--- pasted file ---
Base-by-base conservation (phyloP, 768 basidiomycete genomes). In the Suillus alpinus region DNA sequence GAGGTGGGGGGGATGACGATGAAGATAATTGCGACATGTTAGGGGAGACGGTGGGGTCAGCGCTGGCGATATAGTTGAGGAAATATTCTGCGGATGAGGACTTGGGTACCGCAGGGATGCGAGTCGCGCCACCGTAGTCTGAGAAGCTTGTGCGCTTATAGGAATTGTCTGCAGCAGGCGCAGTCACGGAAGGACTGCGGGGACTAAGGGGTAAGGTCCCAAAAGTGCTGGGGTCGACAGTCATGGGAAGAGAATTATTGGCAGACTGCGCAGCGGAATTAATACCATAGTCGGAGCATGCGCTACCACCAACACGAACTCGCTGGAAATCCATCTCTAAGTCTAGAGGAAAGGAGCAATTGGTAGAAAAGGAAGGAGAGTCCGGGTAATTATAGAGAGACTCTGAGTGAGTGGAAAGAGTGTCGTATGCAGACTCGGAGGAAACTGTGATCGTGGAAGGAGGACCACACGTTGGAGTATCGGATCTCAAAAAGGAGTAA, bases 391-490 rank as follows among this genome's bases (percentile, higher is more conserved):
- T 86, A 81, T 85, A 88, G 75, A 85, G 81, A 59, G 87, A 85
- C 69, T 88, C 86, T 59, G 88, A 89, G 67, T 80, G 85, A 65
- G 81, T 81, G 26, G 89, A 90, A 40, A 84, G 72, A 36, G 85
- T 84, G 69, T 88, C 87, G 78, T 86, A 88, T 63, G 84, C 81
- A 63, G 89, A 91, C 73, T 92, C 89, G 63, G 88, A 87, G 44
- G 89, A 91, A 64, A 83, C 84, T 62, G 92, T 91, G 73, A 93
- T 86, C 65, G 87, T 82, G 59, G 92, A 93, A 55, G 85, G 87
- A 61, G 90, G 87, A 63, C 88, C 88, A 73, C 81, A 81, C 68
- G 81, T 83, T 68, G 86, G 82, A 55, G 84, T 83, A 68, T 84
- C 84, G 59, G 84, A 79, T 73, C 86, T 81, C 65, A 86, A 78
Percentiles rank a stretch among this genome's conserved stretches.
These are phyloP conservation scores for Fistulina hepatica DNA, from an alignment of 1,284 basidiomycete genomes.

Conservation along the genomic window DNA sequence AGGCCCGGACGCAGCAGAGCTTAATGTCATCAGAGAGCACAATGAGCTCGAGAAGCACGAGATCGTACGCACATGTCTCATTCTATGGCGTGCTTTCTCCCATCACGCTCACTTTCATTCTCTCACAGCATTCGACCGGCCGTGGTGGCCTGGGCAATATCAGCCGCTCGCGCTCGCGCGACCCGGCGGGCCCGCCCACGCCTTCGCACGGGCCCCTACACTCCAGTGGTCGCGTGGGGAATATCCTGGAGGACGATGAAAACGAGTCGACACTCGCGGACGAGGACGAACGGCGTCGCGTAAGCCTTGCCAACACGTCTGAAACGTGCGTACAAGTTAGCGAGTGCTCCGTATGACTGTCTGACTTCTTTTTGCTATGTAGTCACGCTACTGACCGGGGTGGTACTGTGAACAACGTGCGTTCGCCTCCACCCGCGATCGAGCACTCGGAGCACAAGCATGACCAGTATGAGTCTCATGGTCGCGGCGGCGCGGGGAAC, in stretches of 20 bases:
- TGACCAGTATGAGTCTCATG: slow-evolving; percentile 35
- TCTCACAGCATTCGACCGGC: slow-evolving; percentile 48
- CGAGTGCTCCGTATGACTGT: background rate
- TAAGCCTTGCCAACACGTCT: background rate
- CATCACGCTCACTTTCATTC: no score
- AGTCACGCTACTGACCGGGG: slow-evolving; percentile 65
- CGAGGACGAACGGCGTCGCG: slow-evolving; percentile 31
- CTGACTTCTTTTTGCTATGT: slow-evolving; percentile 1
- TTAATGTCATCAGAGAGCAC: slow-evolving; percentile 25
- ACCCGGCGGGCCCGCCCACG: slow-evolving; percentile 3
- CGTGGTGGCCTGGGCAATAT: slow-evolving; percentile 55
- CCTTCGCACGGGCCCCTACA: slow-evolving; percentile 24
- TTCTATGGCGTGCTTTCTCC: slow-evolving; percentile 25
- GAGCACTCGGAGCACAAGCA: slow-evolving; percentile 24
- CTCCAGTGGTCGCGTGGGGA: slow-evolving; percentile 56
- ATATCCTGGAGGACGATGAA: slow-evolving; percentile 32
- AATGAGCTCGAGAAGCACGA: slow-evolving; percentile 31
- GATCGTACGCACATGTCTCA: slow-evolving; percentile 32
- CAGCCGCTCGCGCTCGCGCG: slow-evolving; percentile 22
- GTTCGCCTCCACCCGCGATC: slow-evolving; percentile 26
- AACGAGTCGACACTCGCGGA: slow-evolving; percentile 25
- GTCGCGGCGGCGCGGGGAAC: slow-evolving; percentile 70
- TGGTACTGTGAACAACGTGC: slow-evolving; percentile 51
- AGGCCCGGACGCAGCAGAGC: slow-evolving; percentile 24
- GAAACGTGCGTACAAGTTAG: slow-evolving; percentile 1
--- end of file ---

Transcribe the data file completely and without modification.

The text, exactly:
Base-by-base conservation (phyloP, 768 basidiomycete genomes). In the Suillus alpinus region DNA sequence GAGGTGGGGGGGATGACGATGAAGATAATTGCGACATGTTAGGGGAGACGGTGGGGTCAGCGCTGGCGATATAGTTGAGGAAATATTCTGCGGATGAGGACTTGGGTACCGCAGGGATGCGAGTCGCGCCACCGTAGTCTGAGAAGCTTGTGCGCTTATAGGAATTGTCTGCAGCAGGCGCAGTCACGGAAGGACTGCGGGGACTAAGGGGTAAGGTCCCAAAAGTGCTGGGGTCGACAGTCATGGGAAGAGAATTATTGGCAGACTGCGCAGCGGAATTAATACCATAGTCGGAGCATGCGCTACCACCAACACGAACTCGCTGGAAATCCATCTCTAAGTCTAGAGGAAAGGAGCAATTGGTAGAAAAGGAAGGAGAGTCCGGGTAATTATAGAGAGACTCTGAGTGAGTGGAAAGAGTGTCGTATGCAGACTCGGAGGAAACTGTGATCGTGGAAGGAGGACCACACGTTGGAGTATCGGATCTCAAAAAGGAGTAA, bases 391-490 rank as follows among this genome's bases (percentile, higher is more conserved):
- T 86, A 81, T 85, A 88, G 75, A 85, G 81, A 59, G 87, A 85
- C 69, T 88, C 86, T 59, G 88, A 89, G 67, T 80, G 85, A 65
- G 81, T 81, G 26, G 89, A 90, A 40, A 84, G 72, A 36, G 85
- T 84, G 69, T 88, C 87, G 78, T 86, A 88, T 63, G 84, C 81
- A 63, G 89, A 91, C 73, T 92, C 89, G 63, G 88, A 87, G 44
- G 89, A 91, A 64, A 83, C 84, T 62, G 92, T 91, G 73, A 93
- T 86, C 65, G 87, T 82, G 59, G 92, A 93, A 55, G 85, G 87
- A 61, G 90, G 87, A 63, C 88, C 88, A 73, C 81, A 81, C 68
- G 81, T 83, T 68, G 86, G 82, A 55, G 84, T 83, A 68, T 84
- C 84, G 59, G 84, A 79, T 73, C 86, T 81, C 65, A 86, A 78
Percentiles rank a stretch among this genome's conserved stretches.
These are phyloP conservation scores for Fistulina hepatica DNA, from an alignment of 1,284 basidiomycete genomes.

Conservation along the genomic window DNA sequence AGGCCCGGACGCAGCAGAGCTTAATGTCATCAGAGAGCACAATGAGCTCGAGAAGCACGAGATCGTACGCACATGTCTCATTCTATGGCGTGCTTTCTCCCATCACGCTCACTTTCATTCTCTCACAGCATTCGACCGGCCGTGGTGGCCTGGGCAATATCAGCCGCTCGCGCTCGCGCGACCCGGCGGGCCCGCCCACGCCTTCGCACGGGCCCCTACACTCCAGTGGTCGCGTGGGGAATATCCTGGAGGACGATGAAAACGAGTCGACACTCGCGGACGAGGACGAACGGCGTCGCGTAAGCCTTGCCAACACGTCTGAAACGTGCGTACAAGTTAGCGAGTGCTCCGTATGACTGTCTGACTTCTTTTTGCTATGTAGTCACGCTACTGACCGGGGTGGTACTGTGAACAACGTGCGTTCGCCTCCACCCGCGATCGAGCACTCGGAGCACAAGCATGACCAGTATGAGTCTCATGGTCGCGGCGGCGCGGGGAAC, in stretches of 20 bases:
- TGACCAGTATGAGTCTCATG: slow-evolving; percentile 35
- TCTCACAGCATTCGACCGGC: slow-evolving; percentile 48
- CGAGTGCTCCGTATGACTGT: background rate
- TAAGCCTTGCCAACACGTCT: background rate
- CATCACGCTCACTTTCATTC: no score
- AGTCACGCTACTGACCGGGG: slow-evolving; percentile 65
- CGAGGACGAACGGCGTCGCG: slow-evolving; percentile 31
- CTGACTTCTTTTTGCTATGT: slow-evolving; percentile 1
- TTAATGTCATCAGAGAGCAC: slow-evolving; percentile 25
- ACCCGGCGGGCCCGCCCACG: slow-evolving; percentile 3
- CGTGGTGGCCTGGGCAATAT: slow-evolving; percentile 55
- CCTTCGCACGGGCCCCTACA: slow-evolving; percentile 24
- TTCTATGGCGTGCTTTCTCC: slow-evolving; percentile 25
- GAGCACTCGGAGCACAAGCA: slow-evolving; percentile 24
- CTCCAGTGGTCGCGTGGGGA: slow-evolving; percentile 56
- ATATCCTGGAGGACGATGAA: slow-evolving; percentile 32
- AATGAGCTCGAGAAGCACGA: slow-evolving; percentile 31
- GATCGTACGCACATGTCTCA: slow-evolving; percentile 32
- CAGCCGCTCGCGCTCGCGCG: slow-evolving; percentile 22
- GTTCGCCTCCACCCGCGATC: slow-evolving; percentile 26
- AACGAGTCGACACTCGCGGA: slow-evolving; percentile 25
- GTCGCGGCGGCGCGGGGAAC: slow-evolving; percentile 70
- TGGTACTGTGAACAACGTGC: slow-evolving; percentile 51
- AGGCCCGGACGCAGCAGAGC: slow-evolving; percentile 24
- GAAACGTGCGTACAAGTTAG: slow-evolving; percentile 1